# The Williams Percent Range Explained – What is the “%R” Indicator?

The “Williams Percent Range”, or “%R”, indicator is a popular member of the “Oscillator” family of technical indicators. Larry Williams created the %R oscillator along the same lines as the Stochastics indicator, but without the “smoothing” component and with a reversed scale. The Williams Percent Range indicator is uncanny in its ability to signal a reversal one or two periods ahead of reality. Traders use the indicator to determine overbought and oversold conditions and reversals in market trends.

The Williams Percent Range indicator is classified as an “oscillator” since the values fluctuate between zero and “-100”. The indicator chart typically has lines drawn at both the “-20” and “-80” values as warning signals. Values between “-80” and “-100” are interpreted as a strong oversold condition, or “selling” signal, and between “-20” and “0.0”, as a strong overbought condition, or “buying” signal.

## Williams Percent Range Formula

The Williams Percent Range indicator is common on Metatrader4 trading software, and the calculation formula sequence involves these straightforward steps:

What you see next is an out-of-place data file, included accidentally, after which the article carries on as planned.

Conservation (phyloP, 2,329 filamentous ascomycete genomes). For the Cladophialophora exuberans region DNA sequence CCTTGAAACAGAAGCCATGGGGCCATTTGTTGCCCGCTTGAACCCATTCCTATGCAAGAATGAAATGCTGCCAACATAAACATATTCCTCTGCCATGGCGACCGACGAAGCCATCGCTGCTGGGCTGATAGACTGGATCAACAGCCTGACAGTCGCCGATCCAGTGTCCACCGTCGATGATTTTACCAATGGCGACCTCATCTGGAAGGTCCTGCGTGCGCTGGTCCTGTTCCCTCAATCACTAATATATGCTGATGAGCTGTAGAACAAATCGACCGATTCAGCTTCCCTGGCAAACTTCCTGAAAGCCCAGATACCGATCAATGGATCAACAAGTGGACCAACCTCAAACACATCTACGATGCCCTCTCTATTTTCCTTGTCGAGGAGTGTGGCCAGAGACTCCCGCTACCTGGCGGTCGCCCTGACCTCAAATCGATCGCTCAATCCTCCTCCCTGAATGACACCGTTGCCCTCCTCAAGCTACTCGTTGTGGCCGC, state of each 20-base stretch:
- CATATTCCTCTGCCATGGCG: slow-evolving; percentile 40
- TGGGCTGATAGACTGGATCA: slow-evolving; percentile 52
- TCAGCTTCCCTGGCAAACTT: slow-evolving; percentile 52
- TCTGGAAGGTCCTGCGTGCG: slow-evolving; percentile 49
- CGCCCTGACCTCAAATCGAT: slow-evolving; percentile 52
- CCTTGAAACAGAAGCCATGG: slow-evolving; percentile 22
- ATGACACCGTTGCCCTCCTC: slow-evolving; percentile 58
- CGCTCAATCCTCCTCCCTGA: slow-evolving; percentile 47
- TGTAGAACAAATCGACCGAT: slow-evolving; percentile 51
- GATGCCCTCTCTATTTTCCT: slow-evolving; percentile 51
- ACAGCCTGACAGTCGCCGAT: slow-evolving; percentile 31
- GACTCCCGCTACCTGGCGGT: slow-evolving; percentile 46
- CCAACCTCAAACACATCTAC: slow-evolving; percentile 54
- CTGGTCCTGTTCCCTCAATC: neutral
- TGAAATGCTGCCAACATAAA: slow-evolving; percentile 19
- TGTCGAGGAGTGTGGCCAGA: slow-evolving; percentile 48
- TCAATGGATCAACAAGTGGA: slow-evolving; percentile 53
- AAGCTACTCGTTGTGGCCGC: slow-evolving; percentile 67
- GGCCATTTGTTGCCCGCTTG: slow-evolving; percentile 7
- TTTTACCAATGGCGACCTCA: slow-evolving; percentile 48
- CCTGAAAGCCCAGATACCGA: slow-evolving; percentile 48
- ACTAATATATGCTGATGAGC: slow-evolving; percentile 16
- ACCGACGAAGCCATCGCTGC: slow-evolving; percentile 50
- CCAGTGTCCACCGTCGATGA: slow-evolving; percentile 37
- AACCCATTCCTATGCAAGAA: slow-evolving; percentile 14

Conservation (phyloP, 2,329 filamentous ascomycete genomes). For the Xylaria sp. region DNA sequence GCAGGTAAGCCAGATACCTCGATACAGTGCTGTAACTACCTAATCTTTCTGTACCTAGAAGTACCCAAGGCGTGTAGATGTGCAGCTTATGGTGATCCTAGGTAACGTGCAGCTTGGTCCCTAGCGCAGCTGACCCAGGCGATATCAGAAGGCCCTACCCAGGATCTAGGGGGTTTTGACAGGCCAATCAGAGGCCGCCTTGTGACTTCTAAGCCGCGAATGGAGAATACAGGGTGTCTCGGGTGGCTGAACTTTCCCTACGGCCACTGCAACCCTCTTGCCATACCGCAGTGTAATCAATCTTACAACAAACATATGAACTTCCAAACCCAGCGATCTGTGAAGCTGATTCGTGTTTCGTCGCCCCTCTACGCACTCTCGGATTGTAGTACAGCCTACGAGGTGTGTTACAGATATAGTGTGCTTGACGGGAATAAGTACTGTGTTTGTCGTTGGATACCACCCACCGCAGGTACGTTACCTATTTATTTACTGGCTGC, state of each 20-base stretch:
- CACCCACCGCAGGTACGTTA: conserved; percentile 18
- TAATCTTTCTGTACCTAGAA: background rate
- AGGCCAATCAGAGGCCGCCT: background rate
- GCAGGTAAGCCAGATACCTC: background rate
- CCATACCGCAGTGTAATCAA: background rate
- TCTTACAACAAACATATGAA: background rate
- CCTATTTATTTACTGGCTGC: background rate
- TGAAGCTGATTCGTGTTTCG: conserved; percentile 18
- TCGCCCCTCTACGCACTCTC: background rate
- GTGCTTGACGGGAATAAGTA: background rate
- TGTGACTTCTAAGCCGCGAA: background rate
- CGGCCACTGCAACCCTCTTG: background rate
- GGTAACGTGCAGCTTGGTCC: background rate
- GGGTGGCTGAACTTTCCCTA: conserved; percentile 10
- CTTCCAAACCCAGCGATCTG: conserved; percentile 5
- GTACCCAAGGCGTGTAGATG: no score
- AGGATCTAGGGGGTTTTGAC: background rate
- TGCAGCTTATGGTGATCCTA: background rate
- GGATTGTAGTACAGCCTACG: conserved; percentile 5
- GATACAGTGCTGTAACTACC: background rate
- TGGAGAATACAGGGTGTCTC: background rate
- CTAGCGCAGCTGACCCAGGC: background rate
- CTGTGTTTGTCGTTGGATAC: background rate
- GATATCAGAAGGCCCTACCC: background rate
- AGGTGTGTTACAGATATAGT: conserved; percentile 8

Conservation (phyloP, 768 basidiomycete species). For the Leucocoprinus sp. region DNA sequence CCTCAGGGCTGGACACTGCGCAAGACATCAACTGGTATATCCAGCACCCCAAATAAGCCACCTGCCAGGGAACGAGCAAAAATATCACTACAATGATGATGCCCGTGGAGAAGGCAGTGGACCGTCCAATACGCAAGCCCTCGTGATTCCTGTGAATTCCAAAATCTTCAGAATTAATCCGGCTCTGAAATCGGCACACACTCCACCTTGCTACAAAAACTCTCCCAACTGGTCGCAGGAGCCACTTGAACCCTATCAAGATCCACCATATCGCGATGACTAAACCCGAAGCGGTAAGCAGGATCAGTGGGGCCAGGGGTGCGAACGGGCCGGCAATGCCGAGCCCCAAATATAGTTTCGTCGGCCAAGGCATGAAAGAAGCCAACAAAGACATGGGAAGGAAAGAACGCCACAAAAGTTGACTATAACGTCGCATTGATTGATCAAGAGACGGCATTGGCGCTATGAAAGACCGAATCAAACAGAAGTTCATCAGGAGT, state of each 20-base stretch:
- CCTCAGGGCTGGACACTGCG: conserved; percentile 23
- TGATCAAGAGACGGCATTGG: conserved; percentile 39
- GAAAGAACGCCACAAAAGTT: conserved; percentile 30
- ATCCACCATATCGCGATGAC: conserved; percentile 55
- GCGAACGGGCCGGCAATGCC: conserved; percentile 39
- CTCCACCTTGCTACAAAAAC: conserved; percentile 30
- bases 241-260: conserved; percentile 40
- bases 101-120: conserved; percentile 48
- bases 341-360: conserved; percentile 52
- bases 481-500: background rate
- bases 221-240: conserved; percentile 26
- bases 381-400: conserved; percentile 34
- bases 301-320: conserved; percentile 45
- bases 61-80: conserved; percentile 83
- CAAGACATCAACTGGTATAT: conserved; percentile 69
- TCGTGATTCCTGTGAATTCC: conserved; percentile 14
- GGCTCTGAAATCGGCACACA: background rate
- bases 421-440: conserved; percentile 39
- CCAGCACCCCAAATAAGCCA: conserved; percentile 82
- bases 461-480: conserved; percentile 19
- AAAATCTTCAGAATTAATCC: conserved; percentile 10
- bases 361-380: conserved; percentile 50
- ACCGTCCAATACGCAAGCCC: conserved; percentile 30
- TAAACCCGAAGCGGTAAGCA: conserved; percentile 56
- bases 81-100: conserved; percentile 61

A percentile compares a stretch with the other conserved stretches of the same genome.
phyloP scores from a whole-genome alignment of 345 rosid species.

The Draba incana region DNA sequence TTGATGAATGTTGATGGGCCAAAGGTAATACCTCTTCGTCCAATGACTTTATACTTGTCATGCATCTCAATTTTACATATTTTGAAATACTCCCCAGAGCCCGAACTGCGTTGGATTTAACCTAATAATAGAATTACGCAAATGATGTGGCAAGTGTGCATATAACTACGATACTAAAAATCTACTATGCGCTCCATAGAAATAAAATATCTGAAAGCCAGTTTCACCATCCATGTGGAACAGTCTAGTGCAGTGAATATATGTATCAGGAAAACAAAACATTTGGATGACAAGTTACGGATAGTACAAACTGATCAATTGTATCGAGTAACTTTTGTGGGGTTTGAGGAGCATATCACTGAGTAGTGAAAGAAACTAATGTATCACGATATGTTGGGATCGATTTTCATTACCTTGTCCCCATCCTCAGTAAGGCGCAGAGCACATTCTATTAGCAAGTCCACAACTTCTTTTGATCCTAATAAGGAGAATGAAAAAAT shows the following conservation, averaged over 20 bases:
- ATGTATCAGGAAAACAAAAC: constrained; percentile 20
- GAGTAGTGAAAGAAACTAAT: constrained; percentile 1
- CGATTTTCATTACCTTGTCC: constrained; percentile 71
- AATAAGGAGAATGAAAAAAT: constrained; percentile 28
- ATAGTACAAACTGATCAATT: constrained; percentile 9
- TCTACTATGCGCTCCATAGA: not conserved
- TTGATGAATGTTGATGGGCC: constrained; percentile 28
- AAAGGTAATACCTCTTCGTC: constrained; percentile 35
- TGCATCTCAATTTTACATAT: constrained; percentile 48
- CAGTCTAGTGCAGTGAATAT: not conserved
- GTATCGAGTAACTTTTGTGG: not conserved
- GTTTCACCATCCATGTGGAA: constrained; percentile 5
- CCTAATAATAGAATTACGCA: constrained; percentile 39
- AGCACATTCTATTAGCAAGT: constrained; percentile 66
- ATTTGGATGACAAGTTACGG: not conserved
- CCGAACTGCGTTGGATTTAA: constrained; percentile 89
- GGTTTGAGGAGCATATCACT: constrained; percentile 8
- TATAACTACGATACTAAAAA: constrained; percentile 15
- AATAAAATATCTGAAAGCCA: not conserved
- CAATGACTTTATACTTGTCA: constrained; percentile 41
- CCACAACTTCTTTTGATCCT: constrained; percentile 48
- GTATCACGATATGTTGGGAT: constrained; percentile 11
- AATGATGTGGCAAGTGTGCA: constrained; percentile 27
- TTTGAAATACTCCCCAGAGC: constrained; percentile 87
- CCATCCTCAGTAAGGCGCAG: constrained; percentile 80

1. Choose a period “N” for “%R” (Standard is “14”);
2. %R = 100 * (HN – CCP)/(HN – LN) where CCP = Current Closing Price, LN = lowest low of past “N” periods, HN = highest high of past “N” periods;

Software programs perform the necessary computational work and produce a Williams Percent Range indicator as displayed by the “Blue” line in the chart below:

The Williams Percent Range indicator is composed of a single fluctuating curve. Traders will occasionally add a Smoothed Moving Average, as above in “Red”, to enhance the value of the trading signals. In the example above, the “Blue” line is the Williams Percent Range, while the “Red” line represents a “SMA” for “14” periods. The Williams Percent Range is viewed as a “leading” indicator, in that its signals foretell that a change in trend is imminent. The weakness in the indicator is that timing is not necessarily a product of the %R oscillator, the reason for attaching a “lagging” moving average to confirm the Williams Percent Range signal.

Forex traders favor the Williams Percent Range indicator because of its ability to foretell reversals one to two periods ahead of time. As with any oscillator, one should wait until actual pricing behavior confirms the reversal.

The next article in this series on the Williams Percent Range indicator will discuss how this oscillator is used in forex trading and how to read the various graphical signals that are generated.

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